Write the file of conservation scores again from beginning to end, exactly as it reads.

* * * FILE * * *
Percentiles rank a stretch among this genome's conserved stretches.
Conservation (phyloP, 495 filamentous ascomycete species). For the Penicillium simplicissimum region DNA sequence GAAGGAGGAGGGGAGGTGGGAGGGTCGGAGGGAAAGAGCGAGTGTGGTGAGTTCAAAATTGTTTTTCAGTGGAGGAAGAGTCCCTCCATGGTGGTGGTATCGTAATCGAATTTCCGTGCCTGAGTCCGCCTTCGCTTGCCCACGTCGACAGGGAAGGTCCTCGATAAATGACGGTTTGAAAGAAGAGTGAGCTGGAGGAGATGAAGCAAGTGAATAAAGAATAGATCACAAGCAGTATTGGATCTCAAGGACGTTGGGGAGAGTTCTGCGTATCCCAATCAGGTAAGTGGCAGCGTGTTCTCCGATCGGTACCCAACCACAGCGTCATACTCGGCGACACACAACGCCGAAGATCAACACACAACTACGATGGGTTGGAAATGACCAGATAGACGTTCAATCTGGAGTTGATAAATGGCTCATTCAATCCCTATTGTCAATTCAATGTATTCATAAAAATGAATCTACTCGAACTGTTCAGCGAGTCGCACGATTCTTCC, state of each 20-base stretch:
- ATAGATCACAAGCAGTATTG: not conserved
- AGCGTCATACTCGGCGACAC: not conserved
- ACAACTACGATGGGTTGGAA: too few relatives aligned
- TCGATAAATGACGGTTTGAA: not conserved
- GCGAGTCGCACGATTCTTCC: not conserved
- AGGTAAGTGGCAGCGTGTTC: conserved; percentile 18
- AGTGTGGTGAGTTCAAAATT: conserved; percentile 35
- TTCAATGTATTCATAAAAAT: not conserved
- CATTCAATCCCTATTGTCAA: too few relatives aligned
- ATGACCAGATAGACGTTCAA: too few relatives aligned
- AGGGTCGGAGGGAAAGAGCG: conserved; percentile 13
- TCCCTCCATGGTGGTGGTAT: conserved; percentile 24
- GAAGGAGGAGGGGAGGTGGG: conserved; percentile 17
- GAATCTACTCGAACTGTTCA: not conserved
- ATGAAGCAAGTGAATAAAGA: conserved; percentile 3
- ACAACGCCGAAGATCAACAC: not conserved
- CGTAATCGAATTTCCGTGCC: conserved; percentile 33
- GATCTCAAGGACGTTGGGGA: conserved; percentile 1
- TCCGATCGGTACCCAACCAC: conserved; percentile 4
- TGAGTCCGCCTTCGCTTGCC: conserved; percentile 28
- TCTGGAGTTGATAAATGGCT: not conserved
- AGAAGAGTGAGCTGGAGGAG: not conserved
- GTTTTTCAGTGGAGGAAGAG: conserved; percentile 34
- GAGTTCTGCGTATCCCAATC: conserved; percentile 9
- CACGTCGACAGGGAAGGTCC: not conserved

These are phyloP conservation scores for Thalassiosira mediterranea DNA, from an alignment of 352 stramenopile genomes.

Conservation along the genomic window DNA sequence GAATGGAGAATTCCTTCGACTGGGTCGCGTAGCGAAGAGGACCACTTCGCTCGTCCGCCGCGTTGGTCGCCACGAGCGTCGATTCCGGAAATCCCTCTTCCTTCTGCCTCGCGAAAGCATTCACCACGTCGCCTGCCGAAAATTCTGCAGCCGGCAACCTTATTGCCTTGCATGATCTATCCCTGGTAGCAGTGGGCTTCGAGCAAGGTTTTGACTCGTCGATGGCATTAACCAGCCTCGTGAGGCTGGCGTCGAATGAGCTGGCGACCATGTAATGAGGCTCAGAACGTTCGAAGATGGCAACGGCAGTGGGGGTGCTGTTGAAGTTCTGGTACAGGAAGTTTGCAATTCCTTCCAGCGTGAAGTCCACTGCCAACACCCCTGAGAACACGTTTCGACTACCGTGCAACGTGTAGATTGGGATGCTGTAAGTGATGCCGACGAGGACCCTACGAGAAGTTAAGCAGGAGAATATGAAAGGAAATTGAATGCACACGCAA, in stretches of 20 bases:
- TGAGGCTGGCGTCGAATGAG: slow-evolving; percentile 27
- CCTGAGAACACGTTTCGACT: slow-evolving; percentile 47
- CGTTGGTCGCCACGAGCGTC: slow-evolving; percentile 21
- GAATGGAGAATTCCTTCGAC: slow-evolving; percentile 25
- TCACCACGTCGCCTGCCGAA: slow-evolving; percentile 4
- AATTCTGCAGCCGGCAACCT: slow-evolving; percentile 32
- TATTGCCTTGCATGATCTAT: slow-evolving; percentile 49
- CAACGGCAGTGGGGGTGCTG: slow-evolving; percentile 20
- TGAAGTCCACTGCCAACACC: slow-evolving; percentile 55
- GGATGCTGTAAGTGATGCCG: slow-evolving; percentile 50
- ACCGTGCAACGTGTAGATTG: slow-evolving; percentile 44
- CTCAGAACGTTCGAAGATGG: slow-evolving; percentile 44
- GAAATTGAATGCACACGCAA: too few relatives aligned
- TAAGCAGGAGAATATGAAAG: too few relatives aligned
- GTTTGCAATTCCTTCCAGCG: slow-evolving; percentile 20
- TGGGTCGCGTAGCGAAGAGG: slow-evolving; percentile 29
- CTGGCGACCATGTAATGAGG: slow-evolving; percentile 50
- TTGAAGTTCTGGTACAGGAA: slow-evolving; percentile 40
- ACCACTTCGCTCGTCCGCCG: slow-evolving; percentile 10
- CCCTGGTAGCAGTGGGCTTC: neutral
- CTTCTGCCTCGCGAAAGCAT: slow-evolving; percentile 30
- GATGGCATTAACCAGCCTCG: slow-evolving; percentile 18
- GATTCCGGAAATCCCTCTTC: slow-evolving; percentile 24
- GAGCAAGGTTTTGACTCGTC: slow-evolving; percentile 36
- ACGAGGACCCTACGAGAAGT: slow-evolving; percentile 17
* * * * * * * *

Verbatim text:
Percentiles rank a stretch among this genome's conserved stretches.
Conservation (phyloP, 495 filamentous ascomycete species). For the Penicillium simplicissimum region DNA sequence GAAGGAGGAGGGGAGGTGGGAGGGTCGGAGGGAAAGAGCGAGTGTGGTGAGTTCAAAATTGTTTTTCAGTGGAGGAAGAGTCCCTCCATGGTGGTGGTATCGTAATCGAATTTCCGTGCCTGAGTCCGCCTTCGCTTGCCCACGTCGACAGGGAAGGTCCTCGATAAATGACGGTTTGAAAGAAGAGTGAGCTGGAGGAGATGAAGCAAGTGAATAAAGAATAGATCACAAGCAGTATTGGATCTCAAGGACGTTGGGGAGAGTTCTGCGTATCCCAATCAGGTAAGTGGCAGCGTGTTCTCCGATCGGTACCCAACCACAGCGTCATACTCGGCGACACACAACGCCGAAGATCAACACACAACTACGATGGGTTGGAAATGACCAGATAGACGTTCAATCTGGAGTTGATAAATGGCTCATTCAATCCCTATTGTCAATTCAATGTATTCATAAAAATGAATCTACTCGAACTGTTCAGCGAGTCGCACGATTCTTCC, state of each 20-base stretch:
- ATAGATCACAAGCAGTATTG: not conserved
- AGCGTCATACTCGGCGACAC: not conserved
- ACAACTACGATGGGTTGGAA: too few relatives aligned
- TCGATAAATGACGGTTTGAA: not conserved
- GCGAGTCGCACGATTCTTCC: not conserved
- AGGTAAGTGGCAGCGTGTTC: conserved; percentile 18
- AGTGTGGTGAGTTCAAAATT: conserved; percentile 35
- TTCAATGTATTCATAAAAAT: not conserved
- CATTCAATCCCTATTGTCAA: too few relatives aligned
- ATGACCAGATAGACGTTCAA: too few relatives aligned
- AGGGTCGGAGGGAAAGAGCG: conserved; percentile 13
- TCCCTCCATGGTGGTGGTAT: conserved; percentile 24
- GAAGGAGGAGGGGAGGTGGG: conserved; percentile 17
- GAATCTACTCGAACTGTTCA: not conserved
- ATGAAGCAAGTGAATAAAGA: conserved; percentile 3
- ACAACGCCGAAGATCAACAC: not conserved
- CGTAATCGAATTTCCGTGCC: conserved; percentile 33
- GATCTCAAGGACGTTGGGGA: conserved; percentile 1
- TCCGATCGGTACCCAACCAC: conserved; percentile 4
- TGAGTCCGCCTTCGCTTGCC: conserved; percentile 28
- TCTGGAGTTGATAAATGGCT: not conserved
- AGAAGAGTGAGCTGGAGGAG: not conserved
- GTTTTTCAGTGGAGGAAGAG: conserved; percentile 34
- GAGTTCTGCGTATCCCAATC: conserved; percentile 9
- CACGTCGACAGGGAAGGTCC: not conserved

These are phyloP conservation scores for Thalassiosira mediterranea DNA, from an alignment of 352 stramenopile genomes.

Conservation along the genomic window DNA sequence GAATGGAGAATTCCTTCGACTGGGTCGCGTAGCGAAGAGGACCACTTCGCTCGTCCGCCGCGTTGGTCGCCACGAGCGTCGATTCCGGAAATCCCTCTTCCTTCTGCCTCGCGAAAGCATTCACCACGTCGCCTGCCGAAAATTCTGCAGCCGGCAACCTTATTGCCTTGCATGATCTATCCCTGGTAGCAGTGGGCTTCGAGCAAGGTTTTGACTCGTCGATGGCATTAACCAGCCTCGTGAGGCTGGCGTCGAATGAGCTGGCGACCATGTAATGAGGCTCAGAACGTTCGAAGATGGCAACGGCAGTGGGGGTGCTGTTGAAGTTCTGGTACAGGAAGTTTGCAATTCCTTCCAGCGTGAAGTCCACTGCCAACACCCCTGAGAACACGTTTCGACTACCGTGCAACGTGTAGATTGGGATGCTGTAAGTGATGCCGACGAGGACCCTACGAGAAGTTAAGCAGGAGAATATGAAAGGAAATTGAATGCACACGCAA, in stretches of 20 bases:
- TGAGGCTGGCGTCGAATGAG: slow-evolving; percentile 27
- CCTGAGAACACGTTTCGACT: slow-evolving; percentile 47
- CGTTGGTCGCCACGAGCGTC: slow-evolving; percentile 21
- GAATGGAGAATTCCTTCGAC: slow-evolving; percentile 25
- TCACCACGTCGCCTGCCGAA: slow-evolving; percentile 4
- AATTCTGCAGCCGGCAACCT: slow-evolving; percentile 32
- TATTGCCTTGCATGATCTAT: slow-evolving; percentile 49
- CAACGGCAGTGGGGGTGCTG: slow-evolving; percentile 20
- TGAAGTCCACTGCCAACACC: slow-evolving; percentile 55
- GGATGCTGTAAGTGATGCCG: slow-evolving; percentile 50
- ACCGTGCAACGTGTAGATTG: slow-evolving; percentile 44
- CTCAGAACGTTCGAAGATGG: slow-evolving; percentile 44
- GAAATTGAATGCACACGCAA: too few relatives aligned
- TAAGCAGGAGAATATGAAAG: too few relatives aligned
- GTTTGCAATTCCTTCCAGCG: slow-evolving; percentile 20
- TGGGTCGCGTAGCGAAGAGG: slow-evolving; percentile 29
- CTGGCGACCATGTAATGAGG: slow-evolving; percentile 50
- TTGAAGTTCTGGTACAGGAA: slow-evolving; percentile 40
- ACCACTTCGCTCGTCCGCCG: slow-evolving; percentile 10
- CCCTGGTAGCAGTGGGCTTC: neutral
- CTTCTGCCTCGCGAAAGCAT: slow-evolving; percentile 30
- GATGGCATTAACCAGCCTCG: slow-evolving; percentile 18
- GATTCCGGAAATCCCTCTTC: slow-evolving; percentile 24
- GAGCAAGGTTTTGACTCGTC: slow-evolving; percentile 36
- ACGAGGACCCTACGAGAAGT: slow-evolving; percentile 17